Dear Darlin Olly Murs
The West Country is to have a new Wildlife Teaching Hospital and Education Centre to save more wildlife and provide practical experience for trainee vets from across the UK, and to inspire the region's youngsters by giving them direct access to the natural world.
The move comes at a time when the nation's wildlife has never been under greater threat, so much so that even the much loved hedgehog could become practically extinct within ten years.
The hospital is to be developed at the Secret World Wildlife Rescue Centre, near Highbridge, where a Call of the Wild Appeal to raise £4.4 million to help fund the project and keep the centre running over the next two years has been launched.
Author Sir Terry Pratchett and UK Wildlife TV celebrities Mike Dilger, Simon King, Steve Backshall, Chris Packam and Michaela Strachan are all backing the project.
Secret World founder Pauline Kidner, said much of Britain's wildlife was in decline and the South West had been particularly hard hit because while being the largest rural region, it had also been the fastest developing over the past 20 years:
"We will receive around 5,000 injured or orphaned animals and birds over the coming year, yet when wildlife needs people's support most, the nation is increasingly losing touch with nature. While vets receive virtually no wildlife training, children now spend half the time outdoors that they did 40 years ago and many cannot even identify an oak tree.
The launching of our new hospital and education centre project is a positive move to redress the balance and we are appealing for everyone in the region to give us their support so that we can open on schedule in 2013."
Sir Terry Pratchett, launching the appeal, said Secret World was the South West's only 24 hour wildlife rescue service and its work had never been more vital:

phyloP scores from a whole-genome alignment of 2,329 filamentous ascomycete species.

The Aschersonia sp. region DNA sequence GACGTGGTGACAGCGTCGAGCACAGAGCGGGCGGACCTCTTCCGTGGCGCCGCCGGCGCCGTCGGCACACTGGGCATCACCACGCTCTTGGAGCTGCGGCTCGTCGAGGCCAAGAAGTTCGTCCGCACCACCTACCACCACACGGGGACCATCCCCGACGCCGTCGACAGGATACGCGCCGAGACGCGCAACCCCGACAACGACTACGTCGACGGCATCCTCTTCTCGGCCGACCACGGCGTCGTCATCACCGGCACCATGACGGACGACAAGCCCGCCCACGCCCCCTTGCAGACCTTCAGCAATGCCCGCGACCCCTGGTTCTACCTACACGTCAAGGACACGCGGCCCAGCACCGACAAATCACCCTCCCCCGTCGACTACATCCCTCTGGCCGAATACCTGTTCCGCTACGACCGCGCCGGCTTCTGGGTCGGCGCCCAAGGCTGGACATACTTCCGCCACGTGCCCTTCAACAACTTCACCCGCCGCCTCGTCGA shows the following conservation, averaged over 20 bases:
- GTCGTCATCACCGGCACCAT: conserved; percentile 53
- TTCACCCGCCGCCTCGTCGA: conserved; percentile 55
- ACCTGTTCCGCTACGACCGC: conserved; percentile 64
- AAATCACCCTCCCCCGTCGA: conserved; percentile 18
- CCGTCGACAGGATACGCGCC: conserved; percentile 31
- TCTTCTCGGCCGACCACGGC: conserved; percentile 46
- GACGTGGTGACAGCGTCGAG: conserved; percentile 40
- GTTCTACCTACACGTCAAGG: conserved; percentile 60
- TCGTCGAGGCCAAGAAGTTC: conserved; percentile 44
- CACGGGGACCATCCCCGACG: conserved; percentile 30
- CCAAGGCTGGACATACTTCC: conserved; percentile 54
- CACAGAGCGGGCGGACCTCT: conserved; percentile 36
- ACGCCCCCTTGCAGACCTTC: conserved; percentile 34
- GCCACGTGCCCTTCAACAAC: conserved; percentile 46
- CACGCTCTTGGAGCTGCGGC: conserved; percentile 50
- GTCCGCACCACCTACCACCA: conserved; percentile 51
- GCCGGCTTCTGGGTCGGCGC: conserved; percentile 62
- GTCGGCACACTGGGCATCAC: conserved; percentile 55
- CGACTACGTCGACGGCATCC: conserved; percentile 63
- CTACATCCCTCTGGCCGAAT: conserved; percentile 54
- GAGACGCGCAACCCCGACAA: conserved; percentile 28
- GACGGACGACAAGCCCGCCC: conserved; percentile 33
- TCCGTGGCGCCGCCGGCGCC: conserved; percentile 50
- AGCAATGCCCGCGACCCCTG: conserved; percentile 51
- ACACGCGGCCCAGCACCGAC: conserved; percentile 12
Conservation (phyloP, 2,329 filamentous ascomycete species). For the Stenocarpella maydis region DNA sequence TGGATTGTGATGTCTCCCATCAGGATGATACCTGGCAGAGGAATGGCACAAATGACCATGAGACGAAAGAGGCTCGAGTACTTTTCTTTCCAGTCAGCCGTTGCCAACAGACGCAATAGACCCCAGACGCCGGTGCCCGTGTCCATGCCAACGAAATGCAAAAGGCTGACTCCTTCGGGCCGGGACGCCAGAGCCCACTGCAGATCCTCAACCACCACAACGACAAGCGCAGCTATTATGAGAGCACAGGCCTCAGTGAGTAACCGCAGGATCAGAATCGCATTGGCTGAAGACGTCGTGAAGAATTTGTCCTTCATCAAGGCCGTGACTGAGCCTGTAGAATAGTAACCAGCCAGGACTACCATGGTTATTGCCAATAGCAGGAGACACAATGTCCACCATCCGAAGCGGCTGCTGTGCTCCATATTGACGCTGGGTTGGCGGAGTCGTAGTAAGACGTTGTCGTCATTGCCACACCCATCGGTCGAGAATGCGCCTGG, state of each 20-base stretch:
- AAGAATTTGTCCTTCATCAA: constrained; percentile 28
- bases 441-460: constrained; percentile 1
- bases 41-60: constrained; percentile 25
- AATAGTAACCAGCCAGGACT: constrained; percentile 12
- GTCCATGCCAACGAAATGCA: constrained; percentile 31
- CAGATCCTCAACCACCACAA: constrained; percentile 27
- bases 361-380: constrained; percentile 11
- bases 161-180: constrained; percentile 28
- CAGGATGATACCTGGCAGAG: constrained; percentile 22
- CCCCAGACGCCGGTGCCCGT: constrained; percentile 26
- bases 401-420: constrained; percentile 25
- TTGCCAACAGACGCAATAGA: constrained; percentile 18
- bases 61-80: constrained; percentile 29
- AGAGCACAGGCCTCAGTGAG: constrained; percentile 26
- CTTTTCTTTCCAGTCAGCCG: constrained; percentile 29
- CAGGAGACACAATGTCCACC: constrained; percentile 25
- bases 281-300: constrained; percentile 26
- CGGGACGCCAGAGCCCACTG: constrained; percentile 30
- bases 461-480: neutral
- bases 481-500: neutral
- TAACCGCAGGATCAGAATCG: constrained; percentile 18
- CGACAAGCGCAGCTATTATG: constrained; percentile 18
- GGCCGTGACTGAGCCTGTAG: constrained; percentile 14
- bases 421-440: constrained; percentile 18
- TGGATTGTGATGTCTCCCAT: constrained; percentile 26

"Orphaned by traffic, hurt by our pollution and rubbish and forced out of their natural habitats by our developments, Britain's wildlife is in serious decline so much so that even the sparrow and the much loved hedgehog are endangered.
Fifty years ago there were 30 million hedgehogs in Britain but now there is only an estimated 1.1 million so if we carry on at this rate they could be extinct in ten years. Yet when humans decide to act they succeed in reversing the trend. I urge everyone to play their part."
When completed, the new teaching hospital will include an operating theatre, examination, preparation and x-ray rooms with a first floor laboratory, lecture theatre and library. It will give Secret World the facilities to provide all veterinary care on one site, to bring faster relief to suffering wildlife. An IT hook-up will allow up to 120 resident students a year to watch procedures being performed by the hospital's in-house veterinary surgeon in the operating theatre below.
Secret World's new Wildlife Education Centre, to include a lecture theatre and meeting room, will be created by extending and renovating a beautiful seventeenth century Goat House barn. Here schools will be encouraged to take part in inspiring educational programmes giving youngsters a unique opportunity to see British wildlife and to learn how to help save it.
Pauline Kidner and her team believe that wildlife admissions to Secret World will double over the next five years. So to meet rising demand, the project will also include 28 indoor recovery areas, 16 rehabilitation enclosures, six new water areas for otters, swans, gulls and other water birds and 24 small and large bird aviaries.
Today the charity employs a 30 strong care staff team supported by 365 volunteer response drivers who operate a 24 hour wildlife rescue service across Bristol, Somerset, Wiltshire, South Gloucestershire, Devon and Dorset.
As part of its Call of the Wild Appeal, the charity will be launching a number of fund raising initiatives over the coming months and is asking individuals and companies from all over the region to send for an information pack and get involved.
For further information on the appeal, email email@example.com or visit www.secretworld.org and click on the Call of the Wild link.
It costs £135 to rescue an animal or bird and £15 to inspire another child so all funds raised will help to keep Secret World going and boost the hospital and education centre project.